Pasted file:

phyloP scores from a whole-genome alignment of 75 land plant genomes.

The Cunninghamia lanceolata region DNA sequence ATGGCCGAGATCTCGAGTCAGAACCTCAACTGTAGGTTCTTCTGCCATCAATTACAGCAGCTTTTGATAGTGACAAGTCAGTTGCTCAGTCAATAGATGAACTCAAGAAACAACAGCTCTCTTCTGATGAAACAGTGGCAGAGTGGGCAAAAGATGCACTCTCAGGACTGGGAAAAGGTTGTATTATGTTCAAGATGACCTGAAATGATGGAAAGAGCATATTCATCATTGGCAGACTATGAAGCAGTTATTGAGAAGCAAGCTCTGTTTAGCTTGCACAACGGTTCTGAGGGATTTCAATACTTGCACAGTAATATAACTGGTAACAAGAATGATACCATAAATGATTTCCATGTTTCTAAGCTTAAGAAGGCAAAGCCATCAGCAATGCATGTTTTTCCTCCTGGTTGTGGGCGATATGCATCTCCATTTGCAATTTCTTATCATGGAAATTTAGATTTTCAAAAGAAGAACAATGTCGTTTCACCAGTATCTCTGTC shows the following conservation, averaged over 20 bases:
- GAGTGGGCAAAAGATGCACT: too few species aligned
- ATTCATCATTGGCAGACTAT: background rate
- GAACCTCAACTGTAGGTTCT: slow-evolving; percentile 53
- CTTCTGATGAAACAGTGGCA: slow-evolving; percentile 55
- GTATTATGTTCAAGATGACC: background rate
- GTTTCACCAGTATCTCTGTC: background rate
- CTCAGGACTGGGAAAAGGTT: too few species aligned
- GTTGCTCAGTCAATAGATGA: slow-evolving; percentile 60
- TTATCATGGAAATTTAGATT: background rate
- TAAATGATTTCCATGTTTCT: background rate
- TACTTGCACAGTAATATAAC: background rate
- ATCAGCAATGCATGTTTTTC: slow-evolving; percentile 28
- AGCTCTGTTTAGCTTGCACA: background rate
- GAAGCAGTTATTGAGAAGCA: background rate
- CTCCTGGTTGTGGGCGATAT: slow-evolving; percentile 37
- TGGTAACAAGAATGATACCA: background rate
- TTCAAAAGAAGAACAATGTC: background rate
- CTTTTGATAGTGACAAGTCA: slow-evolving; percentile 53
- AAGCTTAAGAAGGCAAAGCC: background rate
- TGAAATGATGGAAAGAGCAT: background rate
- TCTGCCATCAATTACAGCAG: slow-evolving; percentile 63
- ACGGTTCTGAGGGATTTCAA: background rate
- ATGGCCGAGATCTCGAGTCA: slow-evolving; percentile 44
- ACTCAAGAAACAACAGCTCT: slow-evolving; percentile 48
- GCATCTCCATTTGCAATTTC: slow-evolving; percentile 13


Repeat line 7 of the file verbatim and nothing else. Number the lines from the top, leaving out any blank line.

- GTATTATGTTCAAGATGACC: background rate